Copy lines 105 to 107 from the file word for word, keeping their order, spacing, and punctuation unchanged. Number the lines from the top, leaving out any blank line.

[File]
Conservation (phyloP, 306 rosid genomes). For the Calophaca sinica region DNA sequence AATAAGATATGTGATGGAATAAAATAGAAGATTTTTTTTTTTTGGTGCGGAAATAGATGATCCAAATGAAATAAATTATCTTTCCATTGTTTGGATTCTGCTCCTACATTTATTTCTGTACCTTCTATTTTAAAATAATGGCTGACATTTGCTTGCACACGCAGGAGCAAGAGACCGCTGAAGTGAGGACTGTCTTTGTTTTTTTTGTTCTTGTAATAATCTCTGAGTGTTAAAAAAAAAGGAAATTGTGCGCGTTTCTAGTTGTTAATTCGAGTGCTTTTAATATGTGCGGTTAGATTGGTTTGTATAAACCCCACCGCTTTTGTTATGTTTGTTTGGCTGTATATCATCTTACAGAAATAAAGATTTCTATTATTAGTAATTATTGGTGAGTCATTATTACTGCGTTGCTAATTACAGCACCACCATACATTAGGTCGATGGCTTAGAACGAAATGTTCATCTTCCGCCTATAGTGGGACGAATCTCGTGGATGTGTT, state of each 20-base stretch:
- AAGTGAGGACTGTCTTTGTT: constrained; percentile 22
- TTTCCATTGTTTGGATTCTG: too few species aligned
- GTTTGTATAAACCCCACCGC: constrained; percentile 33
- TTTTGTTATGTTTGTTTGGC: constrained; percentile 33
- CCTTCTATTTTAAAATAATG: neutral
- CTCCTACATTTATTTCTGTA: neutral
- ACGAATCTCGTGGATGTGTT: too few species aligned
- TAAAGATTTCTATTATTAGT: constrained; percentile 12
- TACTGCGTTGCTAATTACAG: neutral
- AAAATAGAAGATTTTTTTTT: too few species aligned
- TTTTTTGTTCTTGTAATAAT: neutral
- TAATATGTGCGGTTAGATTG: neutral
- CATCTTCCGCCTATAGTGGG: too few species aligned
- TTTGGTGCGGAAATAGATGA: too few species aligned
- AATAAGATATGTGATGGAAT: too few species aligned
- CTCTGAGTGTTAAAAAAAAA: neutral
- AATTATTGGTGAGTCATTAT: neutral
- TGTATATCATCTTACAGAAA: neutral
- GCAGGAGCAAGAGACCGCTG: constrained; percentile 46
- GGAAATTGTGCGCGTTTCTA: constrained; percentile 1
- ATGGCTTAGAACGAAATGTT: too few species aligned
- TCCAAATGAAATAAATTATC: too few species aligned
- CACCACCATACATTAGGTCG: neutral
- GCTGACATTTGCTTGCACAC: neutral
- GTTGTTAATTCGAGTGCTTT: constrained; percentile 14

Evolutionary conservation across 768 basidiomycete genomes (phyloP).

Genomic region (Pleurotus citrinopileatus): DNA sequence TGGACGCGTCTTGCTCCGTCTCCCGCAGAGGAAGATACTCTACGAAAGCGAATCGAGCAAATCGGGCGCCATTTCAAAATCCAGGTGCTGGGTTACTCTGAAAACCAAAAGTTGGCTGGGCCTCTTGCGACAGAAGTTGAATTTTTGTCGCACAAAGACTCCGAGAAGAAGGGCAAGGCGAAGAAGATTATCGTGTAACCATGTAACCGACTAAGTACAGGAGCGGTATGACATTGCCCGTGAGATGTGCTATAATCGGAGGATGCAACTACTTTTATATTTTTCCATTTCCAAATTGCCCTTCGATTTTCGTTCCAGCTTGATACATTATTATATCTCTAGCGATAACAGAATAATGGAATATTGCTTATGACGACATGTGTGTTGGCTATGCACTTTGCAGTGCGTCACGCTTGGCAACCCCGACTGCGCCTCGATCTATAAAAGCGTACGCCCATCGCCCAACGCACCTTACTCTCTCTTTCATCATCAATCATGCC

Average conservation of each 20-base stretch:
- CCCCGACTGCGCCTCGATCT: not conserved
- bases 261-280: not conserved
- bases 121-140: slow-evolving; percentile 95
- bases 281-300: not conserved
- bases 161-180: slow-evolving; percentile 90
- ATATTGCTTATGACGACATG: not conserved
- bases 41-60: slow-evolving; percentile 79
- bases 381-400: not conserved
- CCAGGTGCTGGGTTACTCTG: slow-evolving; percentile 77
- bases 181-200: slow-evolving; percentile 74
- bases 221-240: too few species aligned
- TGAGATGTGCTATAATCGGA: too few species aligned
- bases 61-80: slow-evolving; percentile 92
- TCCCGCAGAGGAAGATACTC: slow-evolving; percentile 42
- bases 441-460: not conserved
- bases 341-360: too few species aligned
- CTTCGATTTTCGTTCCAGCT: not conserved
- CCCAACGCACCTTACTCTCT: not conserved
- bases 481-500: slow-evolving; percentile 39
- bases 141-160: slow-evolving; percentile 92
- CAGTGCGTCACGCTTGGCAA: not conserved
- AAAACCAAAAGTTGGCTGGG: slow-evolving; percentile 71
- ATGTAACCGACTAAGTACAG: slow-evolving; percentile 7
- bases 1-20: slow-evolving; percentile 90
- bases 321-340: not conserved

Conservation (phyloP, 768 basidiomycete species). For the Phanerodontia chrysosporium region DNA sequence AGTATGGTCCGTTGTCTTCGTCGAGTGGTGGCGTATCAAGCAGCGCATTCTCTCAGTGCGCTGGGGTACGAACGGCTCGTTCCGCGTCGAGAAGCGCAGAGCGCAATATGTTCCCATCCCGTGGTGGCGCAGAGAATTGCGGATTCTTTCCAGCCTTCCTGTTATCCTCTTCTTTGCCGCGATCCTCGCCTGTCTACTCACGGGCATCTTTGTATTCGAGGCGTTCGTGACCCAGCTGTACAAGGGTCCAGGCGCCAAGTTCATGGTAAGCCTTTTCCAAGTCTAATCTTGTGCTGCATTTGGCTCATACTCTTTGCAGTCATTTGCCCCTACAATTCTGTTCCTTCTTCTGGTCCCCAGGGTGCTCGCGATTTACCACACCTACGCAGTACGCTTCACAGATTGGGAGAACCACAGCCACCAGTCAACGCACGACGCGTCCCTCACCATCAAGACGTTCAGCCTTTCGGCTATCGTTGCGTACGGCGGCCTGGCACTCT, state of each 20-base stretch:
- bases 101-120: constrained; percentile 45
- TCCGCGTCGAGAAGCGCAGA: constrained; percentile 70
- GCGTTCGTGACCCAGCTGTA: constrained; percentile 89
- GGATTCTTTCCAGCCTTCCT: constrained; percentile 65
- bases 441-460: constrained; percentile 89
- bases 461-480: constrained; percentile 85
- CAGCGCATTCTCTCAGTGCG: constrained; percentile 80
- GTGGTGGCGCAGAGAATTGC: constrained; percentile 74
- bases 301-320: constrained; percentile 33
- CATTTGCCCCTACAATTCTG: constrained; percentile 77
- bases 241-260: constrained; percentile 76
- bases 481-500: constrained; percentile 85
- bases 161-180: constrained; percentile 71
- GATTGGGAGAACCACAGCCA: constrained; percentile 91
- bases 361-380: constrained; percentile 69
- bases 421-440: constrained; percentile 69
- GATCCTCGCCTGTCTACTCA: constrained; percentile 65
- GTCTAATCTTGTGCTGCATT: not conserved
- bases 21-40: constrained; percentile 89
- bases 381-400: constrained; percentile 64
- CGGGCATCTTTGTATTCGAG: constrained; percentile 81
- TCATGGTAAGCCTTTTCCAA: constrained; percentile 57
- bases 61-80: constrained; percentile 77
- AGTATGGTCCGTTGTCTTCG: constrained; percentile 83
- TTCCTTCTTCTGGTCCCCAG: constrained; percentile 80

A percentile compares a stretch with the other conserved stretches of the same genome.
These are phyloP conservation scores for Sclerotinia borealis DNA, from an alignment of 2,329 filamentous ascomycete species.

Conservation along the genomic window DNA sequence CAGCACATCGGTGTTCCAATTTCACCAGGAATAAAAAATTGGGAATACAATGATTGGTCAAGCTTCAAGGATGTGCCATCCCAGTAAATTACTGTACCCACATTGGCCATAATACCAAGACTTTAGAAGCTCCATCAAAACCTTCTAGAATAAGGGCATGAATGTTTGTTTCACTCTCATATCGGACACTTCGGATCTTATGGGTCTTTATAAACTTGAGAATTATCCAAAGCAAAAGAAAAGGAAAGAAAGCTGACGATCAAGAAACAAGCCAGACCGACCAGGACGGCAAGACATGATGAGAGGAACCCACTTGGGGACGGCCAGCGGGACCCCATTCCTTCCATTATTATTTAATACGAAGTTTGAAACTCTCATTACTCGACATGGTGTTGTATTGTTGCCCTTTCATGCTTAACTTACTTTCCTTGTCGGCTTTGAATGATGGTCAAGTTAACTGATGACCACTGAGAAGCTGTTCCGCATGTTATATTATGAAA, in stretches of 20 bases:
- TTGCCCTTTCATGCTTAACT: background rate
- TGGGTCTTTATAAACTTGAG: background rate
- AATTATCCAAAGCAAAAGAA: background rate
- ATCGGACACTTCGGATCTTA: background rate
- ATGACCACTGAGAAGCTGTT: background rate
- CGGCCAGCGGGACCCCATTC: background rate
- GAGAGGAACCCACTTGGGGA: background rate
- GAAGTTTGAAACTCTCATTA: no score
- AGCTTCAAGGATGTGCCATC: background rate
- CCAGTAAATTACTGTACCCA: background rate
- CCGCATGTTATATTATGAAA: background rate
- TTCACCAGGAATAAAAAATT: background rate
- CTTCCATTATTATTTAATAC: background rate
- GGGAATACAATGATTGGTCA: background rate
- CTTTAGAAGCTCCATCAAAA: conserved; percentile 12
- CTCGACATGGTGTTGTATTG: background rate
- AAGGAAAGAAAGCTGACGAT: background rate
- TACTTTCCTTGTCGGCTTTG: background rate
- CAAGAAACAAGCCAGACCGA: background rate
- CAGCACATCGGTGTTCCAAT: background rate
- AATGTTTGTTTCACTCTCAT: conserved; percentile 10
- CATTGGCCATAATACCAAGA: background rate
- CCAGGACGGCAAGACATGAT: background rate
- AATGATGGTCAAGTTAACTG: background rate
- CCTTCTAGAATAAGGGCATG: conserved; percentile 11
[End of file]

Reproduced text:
- CATTGGCCATAATACCAAGA: background rate
- CCAGGACGGCAAGACATGAT: background rate
- AATGATGGTCAAGTTAACTG: background rate